But Shi De has always been worthy.
The headstrong Shu Yi gets what he wants out of life, and while this should make him hard to relate to, he’s actually likable and compassionate. Stubborn as hell, naive, impatient, and sensitive; yes. Unlikable; no. There is something wondrous about Shu Yi, something open and beautiful about the way he loves. He throws his entire heart and soul into his feelings. It’s overwhelming at times, and because of this, I can understand why being in love with and being loved by Shu Yi can be intimidating and all-consuming. Unfortunately, however, the same headstrong, passionate traits that make Shu Yi overwhelmingly irresistible are the same traits that stand in his way. His impetuous sensitivity causes him to run away rather than face a problem head-on when he catches Shi De having a picnic with an unknown woman and baby in America. He’s immediately heartbroken, leading him down a path of tormented tears that proves he is just as scared as Shi De, his self-confidence weaker than it appears. He wears his outgoing personality like a shield to protect his insecurities.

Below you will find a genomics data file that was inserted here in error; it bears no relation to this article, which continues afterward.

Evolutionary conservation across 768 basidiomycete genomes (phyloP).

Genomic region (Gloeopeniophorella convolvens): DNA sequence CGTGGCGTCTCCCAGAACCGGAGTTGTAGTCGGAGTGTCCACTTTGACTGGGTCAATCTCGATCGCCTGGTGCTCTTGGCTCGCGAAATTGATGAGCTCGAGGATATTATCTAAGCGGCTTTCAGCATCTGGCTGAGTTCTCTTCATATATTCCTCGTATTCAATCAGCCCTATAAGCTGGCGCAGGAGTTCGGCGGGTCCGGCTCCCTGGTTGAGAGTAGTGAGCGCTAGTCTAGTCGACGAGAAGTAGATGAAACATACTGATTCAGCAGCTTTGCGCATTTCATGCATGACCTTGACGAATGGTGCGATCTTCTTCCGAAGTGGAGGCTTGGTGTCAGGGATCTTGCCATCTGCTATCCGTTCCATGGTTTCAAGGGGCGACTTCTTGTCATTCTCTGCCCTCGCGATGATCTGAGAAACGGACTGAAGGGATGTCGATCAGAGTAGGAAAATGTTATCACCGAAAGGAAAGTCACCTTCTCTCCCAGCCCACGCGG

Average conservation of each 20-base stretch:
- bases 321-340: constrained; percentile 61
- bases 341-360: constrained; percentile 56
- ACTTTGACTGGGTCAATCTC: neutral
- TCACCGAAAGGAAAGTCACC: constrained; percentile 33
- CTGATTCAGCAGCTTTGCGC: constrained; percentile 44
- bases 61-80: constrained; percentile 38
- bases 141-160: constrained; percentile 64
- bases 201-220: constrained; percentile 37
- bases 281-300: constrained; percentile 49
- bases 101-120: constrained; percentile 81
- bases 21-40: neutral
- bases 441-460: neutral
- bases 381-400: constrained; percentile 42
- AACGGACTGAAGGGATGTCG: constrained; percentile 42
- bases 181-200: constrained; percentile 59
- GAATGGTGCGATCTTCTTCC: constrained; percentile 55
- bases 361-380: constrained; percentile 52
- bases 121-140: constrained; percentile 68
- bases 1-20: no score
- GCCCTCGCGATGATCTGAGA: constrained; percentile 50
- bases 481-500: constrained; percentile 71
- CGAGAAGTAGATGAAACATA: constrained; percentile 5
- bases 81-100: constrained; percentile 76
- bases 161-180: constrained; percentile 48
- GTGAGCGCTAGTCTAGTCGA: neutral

Shi De and Shu Yi’s mutual low self-esteem opened the doors for the misunderstandings that followed. These same insecurities also allowed Shu Yi’s father to take advantage of the situation by using Shu Yi’s broken heart and Shi De’s low sense of worth to separate them from each other. In a way, Shu Yi’s father believes he’s protecting his son, and I can’t hate him for that, even if I disagree with his methods. But what Shu Yi’s father doesn’t know is that he’s also set these two heartbroken men up for a much more stable future. Together.